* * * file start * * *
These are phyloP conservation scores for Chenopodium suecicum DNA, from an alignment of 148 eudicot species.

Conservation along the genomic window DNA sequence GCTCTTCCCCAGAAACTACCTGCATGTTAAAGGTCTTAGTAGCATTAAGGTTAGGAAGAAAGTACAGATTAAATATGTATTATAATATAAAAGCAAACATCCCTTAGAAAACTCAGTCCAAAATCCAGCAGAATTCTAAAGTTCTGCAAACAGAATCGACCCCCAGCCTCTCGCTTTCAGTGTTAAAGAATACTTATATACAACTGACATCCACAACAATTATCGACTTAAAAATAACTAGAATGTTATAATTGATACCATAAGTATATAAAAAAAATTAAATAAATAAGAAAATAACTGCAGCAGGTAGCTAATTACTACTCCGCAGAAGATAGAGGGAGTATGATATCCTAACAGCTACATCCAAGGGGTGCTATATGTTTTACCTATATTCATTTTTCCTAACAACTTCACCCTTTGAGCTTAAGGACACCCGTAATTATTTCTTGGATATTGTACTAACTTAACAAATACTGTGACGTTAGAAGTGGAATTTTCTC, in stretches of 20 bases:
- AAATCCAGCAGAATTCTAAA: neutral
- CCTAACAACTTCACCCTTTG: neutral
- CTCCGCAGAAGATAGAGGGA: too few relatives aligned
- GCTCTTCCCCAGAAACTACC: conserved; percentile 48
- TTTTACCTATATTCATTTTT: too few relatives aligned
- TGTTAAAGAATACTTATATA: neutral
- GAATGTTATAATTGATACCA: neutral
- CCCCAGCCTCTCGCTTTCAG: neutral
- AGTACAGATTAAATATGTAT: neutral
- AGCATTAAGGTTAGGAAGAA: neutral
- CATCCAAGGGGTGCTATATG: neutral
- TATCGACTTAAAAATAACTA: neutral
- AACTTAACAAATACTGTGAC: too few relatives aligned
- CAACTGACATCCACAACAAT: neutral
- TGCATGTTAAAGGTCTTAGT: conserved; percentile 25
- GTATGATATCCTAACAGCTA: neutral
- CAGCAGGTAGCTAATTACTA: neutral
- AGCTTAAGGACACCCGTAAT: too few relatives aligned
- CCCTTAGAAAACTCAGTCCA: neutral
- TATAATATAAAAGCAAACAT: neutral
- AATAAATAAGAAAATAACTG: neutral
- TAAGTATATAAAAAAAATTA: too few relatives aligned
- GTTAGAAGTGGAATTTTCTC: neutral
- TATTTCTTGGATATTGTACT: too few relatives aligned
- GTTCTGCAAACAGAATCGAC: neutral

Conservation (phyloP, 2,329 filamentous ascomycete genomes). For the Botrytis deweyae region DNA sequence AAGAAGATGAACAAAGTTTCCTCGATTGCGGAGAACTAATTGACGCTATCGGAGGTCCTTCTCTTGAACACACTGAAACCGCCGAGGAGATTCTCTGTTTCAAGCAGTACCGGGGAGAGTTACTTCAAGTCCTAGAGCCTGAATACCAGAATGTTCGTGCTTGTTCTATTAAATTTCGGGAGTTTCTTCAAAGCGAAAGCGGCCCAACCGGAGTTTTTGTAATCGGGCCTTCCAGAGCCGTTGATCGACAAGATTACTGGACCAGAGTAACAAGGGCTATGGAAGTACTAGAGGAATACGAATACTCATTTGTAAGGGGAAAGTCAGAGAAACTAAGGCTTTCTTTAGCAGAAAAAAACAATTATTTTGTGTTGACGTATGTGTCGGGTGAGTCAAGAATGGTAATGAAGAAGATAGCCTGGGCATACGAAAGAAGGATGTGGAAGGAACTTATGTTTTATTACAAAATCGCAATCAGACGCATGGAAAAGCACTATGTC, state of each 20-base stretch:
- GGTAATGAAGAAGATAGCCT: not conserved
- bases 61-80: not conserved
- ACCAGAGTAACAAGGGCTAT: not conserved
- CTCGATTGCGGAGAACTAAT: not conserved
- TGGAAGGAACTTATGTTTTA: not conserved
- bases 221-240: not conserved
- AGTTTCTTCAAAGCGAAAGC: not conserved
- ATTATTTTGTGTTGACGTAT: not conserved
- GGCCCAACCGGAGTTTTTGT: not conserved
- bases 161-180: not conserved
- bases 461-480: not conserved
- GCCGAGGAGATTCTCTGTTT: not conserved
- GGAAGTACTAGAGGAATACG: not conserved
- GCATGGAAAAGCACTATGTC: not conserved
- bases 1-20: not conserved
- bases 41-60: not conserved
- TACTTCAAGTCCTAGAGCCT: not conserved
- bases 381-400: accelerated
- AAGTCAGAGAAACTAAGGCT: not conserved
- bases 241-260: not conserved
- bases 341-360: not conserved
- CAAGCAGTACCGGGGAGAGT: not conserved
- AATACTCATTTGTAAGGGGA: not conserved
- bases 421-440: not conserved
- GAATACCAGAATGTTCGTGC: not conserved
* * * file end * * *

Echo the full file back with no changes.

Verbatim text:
These are phyloP conservation scores for Chenopodium suecicum DNA, from an alignment of 148 eudicot species.

Conservation along the genomic window DNA sequence GCTCTTCCCCAGAAACTACCTGCATGTTAAAGGTCTTAGTAGCATTAAGGTTAGGAAGAAAGTACAGATTAAATATGTATTATAATATAAAAGCAAACATCCCTTAGAAAACTCAGTCCAAAATCCAGCAGAATTCTAAAGTTCTGCAAACAGAATCGACCCCCAGCCTCTCGCTTTCAGTGTTAAAGAATACTTATATACAACTGACATCCACAACAATTATCGACTTAAAAATAACTAGAATGTTATAATTGATACCATAAGTATATAAAAAAAATTAAATAAATAAGAAAATAACTGCAGCAGGTAGCTAATTACTACTCCGCAGAAGATAGAGGGAGTATGATATCCTAACAGCTACATCCAAGGGGTGCTATATGTTTTACCTATATTCATTTTTCCTAACAACTTCACCCTTTGAGCTTAAGGACACCCGTAATTATTTCTTGGATATTGTACTAACTTAACAAATACTGTGACGTTAGAAGTGGAATTTTCTC, in stretches of 20 bases:
- AAATCCAGCAGAATTCTAAA: neutral
- CCTAACAACTTCACCCTTTG: neutral
- CTCCGCAGAAGATAGAGGGA: too few relatives aligned
- GCTCTTCCCCAGAAACTACC: conserved; percentile 48
- TTTTACCTATATTCATTTTT: too few relatives aligned
- TGTTAAAGAATACTTATATA: neutral
- GAATGTTATAATTGATACCA: neutral
- CCCCAGCCTCTCGCTTTCAG: neutral
- AGTACAGATTAAATATGTAT: neutral
- AGCATTAAGGTTAGGAAGAA: neutral
- CATCCAAGGGGTGCTATATG: neutral
- TATCGACTTAAAAATAACTA: neutral
- AACTTAACAAATACTGTGAC: too few relatives aligned
- CAACTGACATCCACAACAAT: neutral
- TGCATGTTAAAGGTCTTAGT: conserved; percentile 25
- GTATGATATCCTAACAGCTA: neutral
- CAGCAGGTAGCTAATTACTA: neutral
- AGCTTAAGGACACCCGTAAT: too few relatives aligned
- CCCTTAGAAAACTCAGTCCA: neutral
- TATAATATAAAAGCAAACAT: neutral
- AATAAATAAGAAAATAACTG: neutral
- TAAGTATATAAAAAAAATTA: too few relatives aligned
- GTTAGAAGTGGAATTTTCTC: neutral
- TATTTCTTGGATATTGTACT: too few relatives aligned
- GTTCTGCAAACAGAATCGAC: neutral

Conservation (phyloP, 2,329 filamentous ascomycete genomes). For the Botrytis deweyae region DNA sequence AAGAAGATGAACAAAGTTTCCTCGATTGCGGAGAACTAATTGACGCTATCGGAGGTCCTTCTCTTGAACACACTGAAACCGCCGAGGAGATTCTCTGTTTCAAGCAGTACCGGGGAGAGTTACTTCAAGTCCTAGAGCCTGAATACCAGAATGTTCGTGCTTGTTCTATTAAATTTCGGGAGTTTCTTCAAAGCGAAAGCGGCCCAACCGGAGTTTTTGTAATCGGGCCTTCCAGAGCCGTTGATCGACAAGATTACTGGACCAGAGTAACAAGGGCTATGGAAGTACTAGAGGAATACGAATACTCATTTGTAAGGGGAAAGTCAGAGAAACTAAGGCTTTCTTTAGCAGAAAAAAACAATTATTTTGTGTTGACGTATGTGTCGGGTGAGTCAAGAATGGTAATGAAGAAGATAGCCTGGGCATACGAAAGAAGGATGTGGAAGGAACTTATGTTTTATTACAAAATCGCAATCAGACGCATGGAAAAGCACTATGTC, state of each 20-base stretch:
- GGTAATGAAGAAGATAGCCT: not conserved
- bases 61-80: not conserved
- ACCAGAGTAACAAGGGCTAT: not conserved
- CTCGATTGCGGAGAACTAAT: not conserved
- TGGAAGGAACTTATGTTTTA: not conserved
- bases 221-240: not conserved
- AGTTTCTTCAAAGCGAAAGC: not conserved
- ATTATTTTGTGTTGACGTAT: not conserved
- GGCCCAACCGGAGTTTTTGT: not conserved
- bases 161-180: not conserved
- bases 461-480: not conserved
- GCCGAGGAGATTCTCTGTTT: not conserved
- GGAAGTACTAGAGGAATACG: not conserved
- GCATGGAAAAGCACTATGTC: not conserved
- bases 1-20: not conserved
- bases 41-60: not conserved
- TACTTCAAGTCCTAGAGCCT: not conserved
- bases 381-400: accelerated
- AAGTCAGAGAAACTAAGGCT: not conserved
- bases 241-260: not conserved
- bases 341-360: not conserved
- CAAGCAGTACCGGGGAGAGT: not conserved
- AATACTCATTTGTAAGGGGA: not conserved
- bases 421-440: not conserved
- GAATACCAGAATGTTCGTGC: not conserved